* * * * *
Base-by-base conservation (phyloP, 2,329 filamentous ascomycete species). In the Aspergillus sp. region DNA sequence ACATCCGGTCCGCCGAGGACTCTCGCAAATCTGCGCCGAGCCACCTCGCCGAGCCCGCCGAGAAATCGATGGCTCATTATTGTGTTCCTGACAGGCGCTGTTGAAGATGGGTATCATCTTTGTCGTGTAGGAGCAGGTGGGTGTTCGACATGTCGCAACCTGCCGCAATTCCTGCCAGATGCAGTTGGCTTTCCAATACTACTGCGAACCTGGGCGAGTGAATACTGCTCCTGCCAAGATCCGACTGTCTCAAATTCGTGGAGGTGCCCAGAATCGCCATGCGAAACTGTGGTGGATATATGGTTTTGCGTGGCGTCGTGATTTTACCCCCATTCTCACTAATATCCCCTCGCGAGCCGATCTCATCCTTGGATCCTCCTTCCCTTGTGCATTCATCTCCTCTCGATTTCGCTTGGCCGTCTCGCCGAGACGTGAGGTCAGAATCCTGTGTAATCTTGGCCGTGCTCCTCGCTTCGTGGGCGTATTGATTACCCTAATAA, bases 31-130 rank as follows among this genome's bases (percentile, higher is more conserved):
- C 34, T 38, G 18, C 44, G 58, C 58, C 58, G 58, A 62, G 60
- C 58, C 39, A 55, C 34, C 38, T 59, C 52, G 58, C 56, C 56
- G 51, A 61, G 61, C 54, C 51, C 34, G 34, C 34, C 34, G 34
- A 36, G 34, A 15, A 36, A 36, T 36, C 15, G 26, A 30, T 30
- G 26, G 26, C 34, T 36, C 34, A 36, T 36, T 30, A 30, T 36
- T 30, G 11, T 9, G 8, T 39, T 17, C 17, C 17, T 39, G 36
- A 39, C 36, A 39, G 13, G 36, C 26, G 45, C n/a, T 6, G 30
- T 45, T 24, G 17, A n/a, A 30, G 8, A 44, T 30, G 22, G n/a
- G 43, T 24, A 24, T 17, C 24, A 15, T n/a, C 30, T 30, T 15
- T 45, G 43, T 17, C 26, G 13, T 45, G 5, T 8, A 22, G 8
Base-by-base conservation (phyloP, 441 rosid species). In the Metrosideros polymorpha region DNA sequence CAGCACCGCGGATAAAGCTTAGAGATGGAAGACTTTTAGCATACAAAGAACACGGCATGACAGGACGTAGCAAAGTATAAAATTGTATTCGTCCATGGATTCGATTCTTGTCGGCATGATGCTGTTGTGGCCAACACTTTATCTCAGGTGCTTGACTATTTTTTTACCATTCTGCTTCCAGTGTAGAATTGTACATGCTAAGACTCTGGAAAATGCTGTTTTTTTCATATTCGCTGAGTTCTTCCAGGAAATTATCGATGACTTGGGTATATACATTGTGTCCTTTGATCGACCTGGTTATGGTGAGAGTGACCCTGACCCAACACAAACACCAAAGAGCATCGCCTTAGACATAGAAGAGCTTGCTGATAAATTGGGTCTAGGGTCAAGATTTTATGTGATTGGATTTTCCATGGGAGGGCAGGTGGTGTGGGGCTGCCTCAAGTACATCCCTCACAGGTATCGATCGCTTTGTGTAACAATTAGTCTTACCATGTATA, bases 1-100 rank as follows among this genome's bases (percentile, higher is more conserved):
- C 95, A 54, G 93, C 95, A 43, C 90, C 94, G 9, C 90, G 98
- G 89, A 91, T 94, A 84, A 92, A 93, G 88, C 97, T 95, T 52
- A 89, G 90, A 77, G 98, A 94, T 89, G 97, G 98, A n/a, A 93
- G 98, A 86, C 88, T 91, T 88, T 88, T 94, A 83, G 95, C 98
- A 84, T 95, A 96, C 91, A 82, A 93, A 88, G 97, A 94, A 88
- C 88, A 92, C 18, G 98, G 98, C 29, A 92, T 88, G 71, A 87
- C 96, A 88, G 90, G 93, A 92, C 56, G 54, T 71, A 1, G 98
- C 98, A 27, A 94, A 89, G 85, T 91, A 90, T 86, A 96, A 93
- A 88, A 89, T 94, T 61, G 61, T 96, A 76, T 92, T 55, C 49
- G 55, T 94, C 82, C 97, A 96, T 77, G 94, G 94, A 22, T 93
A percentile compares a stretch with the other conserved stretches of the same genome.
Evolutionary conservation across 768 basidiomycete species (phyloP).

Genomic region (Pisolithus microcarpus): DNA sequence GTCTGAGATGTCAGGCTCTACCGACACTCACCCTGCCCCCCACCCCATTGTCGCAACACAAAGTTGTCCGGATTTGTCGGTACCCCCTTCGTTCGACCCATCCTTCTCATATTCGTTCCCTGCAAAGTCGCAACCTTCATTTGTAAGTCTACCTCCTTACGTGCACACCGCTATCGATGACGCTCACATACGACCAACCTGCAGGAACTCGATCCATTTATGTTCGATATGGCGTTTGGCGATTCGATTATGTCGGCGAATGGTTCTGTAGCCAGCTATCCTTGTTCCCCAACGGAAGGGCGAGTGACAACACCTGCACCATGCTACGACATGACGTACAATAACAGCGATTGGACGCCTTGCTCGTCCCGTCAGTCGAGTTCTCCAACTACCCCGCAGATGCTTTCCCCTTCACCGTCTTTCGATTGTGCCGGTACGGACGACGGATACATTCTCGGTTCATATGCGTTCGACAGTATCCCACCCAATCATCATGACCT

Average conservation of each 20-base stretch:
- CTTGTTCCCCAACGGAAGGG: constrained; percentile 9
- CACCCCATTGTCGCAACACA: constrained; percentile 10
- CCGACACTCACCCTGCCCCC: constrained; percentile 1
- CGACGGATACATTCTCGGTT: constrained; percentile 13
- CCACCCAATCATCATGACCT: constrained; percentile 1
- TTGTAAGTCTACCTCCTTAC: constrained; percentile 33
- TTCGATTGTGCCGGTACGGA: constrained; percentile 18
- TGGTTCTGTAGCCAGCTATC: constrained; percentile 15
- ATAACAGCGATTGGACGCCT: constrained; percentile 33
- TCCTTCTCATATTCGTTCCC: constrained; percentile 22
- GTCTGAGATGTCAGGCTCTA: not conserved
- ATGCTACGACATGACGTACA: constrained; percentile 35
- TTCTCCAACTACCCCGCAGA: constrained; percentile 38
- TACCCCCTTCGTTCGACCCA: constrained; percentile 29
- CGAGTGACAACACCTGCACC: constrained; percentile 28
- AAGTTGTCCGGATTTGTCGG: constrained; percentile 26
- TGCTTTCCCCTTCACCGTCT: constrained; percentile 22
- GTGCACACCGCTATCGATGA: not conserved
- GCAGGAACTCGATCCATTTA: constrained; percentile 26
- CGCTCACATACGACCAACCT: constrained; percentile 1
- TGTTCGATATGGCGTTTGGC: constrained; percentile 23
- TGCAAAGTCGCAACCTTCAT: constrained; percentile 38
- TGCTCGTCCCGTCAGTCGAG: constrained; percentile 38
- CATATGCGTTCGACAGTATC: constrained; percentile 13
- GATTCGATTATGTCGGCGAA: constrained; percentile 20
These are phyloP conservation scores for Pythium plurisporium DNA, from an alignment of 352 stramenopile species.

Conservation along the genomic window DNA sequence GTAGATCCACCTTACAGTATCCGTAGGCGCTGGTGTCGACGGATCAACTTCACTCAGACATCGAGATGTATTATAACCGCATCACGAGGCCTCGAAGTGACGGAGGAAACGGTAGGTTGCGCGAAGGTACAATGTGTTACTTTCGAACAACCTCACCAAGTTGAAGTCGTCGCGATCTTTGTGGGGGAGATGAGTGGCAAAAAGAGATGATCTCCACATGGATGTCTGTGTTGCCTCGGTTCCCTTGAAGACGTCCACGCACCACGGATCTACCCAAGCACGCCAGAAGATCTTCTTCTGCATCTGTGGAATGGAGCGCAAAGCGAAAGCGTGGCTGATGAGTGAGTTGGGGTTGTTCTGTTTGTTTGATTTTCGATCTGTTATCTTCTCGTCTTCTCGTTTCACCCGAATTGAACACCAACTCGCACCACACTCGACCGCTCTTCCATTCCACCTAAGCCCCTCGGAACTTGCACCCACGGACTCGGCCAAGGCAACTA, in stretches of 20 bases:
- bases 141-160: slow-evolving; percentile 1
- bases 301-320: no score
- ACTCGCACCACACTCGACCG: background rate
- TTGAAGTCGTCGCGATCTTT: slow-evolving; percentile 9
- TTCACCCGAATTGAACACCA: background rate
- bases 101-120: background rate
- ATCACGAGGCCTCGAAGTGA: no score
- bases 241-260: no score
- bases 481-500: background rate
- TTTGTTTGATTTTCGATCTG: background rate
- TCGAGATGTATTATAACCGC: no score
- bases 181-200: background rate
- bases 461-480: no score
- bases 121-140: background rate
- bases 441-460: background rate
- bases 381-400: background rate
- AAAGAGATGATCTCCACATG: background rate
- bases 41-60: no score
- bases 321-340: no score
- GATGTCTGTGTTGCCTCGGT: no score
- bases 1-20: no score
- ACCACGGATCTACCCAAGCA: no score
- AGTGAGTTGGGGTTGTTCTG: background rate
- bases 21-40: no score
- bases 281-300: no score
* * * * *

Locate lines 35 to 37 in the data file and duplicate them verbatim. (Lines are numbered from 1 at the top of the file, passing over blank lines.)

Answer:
- ATAACAGCGATTGGACGCCT: constrained; percentile 33
- TCCTTCTCATATTCGTTCCC: constrained; percentile 22
- GTCTGAGATGTCAGGCTCTA: not conserved